Characterization and Optimization Technique for Microwave-Driven High-Intensity Discharge Lamps Using Hot S-Parameters

Stefan Holtrup, Arash Sadeghfam, Holger Heuermann, Peter Awakowicz


Abstract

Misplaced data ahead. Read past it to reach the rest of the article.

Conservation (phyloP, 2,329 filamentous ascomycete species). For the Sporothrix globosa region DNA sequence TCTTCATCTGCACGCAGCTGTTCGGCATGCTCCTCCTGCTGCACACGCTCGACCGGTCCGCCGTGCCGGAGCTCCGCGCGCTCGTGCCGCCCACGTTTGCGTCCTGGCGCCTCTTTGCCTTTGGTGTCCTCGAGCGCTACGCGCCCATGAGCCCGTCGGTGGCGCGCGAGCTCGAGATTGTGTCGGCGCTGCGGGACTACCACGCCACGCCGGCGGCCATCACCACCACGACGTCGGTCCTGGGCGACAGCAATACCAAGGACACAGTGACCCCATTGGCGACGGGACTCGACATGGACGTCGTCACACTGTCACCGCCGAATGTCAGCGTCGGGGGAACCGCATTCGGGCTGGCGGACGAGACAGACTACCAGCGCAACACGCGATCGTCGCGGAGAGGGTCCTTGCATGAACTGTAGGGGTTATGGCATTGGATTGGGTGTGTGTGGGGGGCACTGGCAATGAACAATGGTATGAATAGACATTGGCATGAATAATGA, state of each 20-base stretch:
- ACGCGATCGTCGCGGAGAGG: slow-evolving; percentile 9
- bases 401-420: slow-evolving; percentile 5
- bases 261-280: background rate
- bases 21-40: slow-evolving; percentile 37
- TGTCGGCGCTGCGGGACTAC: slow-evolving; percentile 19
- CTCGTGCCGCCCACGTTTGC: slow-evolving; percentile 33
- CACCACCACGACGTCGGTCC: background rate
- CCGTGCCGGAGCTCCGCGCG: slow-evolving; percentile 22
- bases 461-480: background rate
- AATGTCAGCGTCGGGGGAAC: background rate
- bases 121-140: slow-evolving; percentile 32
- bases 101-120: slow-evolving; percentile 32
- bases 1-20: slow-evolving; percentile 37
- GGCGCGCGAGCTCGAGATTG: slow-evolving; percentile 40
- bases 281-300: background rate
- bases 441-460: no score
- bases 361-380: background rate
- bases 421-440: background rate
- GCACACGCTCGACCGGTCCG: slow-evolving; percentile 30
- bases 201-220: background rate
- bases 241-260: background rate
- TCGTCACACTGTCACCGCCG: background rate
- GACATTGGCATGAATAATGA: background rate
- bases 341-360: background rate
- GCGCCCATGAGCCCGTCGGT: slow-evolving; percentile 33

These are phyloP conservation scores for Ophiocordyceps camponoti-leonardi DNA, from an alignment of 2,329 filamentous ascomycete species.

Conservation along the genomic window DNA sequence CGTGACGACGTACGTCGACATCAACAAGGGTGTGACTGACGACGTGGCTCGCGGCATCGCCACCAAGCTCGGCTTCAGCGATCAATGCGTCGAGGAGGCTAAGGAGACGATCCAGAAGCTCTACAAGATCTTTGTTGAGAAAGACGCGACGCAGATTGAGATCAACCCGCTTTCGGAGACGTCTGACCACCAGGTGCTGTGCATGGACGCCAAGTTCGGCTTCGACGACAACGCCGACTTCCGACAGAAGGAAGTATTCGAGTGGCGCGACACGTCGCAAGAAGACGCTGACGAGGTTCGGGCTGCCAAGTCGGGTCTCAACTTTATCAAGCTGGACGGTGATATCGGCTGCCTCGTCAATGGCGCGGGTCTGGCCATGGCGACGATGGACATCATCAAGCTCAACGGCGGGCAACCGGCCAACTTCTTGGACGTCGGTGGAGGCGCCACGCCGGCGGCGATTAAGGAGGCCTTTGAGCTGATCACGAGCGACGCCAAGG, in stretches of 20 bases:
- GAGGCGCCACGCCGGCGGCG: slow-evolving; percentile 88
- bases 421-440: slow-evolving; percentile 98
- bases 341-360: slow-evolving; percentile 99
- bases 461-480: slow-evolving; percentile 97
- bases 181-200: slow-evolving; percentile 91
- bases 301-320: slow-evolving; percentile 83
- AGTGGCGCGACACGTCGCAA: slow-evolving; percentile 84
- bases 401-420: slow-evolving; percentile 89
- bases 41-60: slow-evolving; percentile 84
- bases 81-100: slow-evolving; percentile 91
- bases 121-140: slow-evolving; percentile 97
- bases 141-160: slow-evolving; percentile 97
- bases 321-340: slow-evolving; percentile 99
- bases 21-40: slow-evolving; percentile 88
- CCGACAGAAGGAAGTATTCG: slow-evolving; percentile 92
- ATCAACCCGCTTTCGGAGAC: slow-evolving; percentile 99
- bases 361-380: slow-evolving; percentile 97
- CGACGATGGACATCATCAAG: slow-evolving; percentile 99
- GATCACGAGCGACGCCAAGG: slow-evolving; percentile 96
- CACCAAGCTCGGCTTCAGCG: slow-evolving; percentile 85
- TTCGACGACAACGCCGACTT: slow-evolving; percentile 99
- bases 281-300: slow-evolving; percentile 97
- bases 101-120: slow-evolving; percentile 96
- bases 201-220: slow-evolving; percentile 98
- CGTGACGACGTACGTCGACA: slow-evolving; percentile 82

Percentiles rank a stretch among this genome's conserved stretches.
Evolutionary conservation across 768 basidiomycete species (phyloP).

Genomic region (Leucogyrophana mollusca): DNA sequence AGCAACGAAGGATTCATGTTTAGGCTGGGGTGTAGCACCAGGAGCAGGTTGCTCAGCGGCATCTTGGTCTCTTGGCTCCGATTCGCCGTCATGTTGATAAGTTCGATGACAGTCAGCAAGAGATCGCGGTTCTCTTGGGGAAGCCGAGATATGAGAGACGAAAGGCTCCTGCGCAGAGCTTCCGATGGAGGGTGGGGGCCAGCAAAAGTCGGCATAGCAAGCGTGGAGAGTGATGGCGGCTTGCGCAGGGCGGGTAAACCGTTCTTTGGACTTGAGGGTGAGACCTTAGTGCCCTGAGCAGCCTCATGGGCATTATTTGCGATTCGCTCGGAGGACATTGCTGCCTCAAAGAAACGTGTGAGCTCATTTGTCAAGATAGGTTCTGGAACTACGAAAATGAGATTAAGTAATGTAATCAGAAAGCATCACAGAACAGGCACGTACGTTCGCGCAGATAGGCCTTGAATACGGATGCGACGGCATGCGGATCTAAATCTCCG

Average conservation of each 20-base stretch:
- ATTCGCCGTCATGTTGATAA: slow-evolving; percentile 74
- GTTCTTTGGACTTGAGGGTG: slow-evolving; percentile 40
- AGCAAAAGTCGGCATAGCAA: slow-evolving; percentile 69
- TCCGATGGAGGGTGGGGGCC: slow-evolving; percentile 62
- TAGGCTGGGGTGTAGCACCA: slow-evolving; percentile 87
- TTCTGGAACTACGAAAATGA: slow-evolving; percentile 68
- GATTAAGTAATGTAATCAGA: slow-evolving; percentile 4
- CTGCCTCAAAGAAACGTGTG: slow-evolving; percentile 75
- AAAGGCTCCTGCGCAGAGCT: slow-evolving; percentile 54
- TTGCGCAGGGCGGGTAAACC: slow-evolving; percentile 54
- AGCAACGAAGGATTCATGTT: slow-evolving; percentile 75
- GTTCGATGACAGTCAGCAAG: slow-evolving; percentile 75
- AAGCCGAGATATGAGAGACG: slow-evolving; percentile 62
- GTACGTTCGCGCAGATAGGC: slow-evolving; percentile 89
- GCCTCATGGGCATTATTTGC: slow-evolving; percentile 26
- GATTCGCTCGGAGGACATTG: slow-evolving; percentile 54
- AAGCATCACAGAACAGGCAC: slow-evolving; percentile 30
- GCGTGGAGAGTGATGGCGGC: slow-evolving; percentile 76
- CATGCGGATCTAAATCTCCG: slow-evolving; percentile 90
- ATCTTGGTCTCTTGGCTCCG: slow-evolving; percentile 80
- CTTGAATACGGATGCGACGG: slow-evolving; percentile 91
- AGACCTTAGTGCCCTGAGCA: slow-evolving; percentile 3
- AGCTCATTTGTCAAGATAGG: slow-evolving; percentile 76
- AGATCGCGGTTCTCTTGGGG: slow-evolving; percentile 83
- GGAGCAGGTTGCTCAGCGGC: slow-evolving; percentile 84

High-intensity discharge lamps can be driven by radio-frequency signals in the ISM frequency band at 2.45 GHz, using a matching network to transform the impedance of the plasma to the source impedance. To achieve an optimal operating condition, a good characterization of the lamp in terms of radio frequency equivalent circuits under operating conditions is necessary, enabling the design of an efficient matching network. This paper presents the characterization technique for such lamps and presents the design of the required matching network. For the characterization, a high-intensity discharge lamp was driven by a monofrequent large signal at 2.45 GHz, whereas a frequency sweep over 300 MHz was performed across this signal to measure so-called small-signal hot S-parameters using a vector network analyzer. These parameters are then used as an equivalent load in a circuit simulator to design an appropriate matching network. Using the measured data as a black-box model in the simulation results in a quick and efficient method to simulate and design efficient matching networks in spite of the complex plasma behavior. Furthermore, photometric analysis of high-intensity discharge lamps are carried out, comparing microwave operation to conventional operation.

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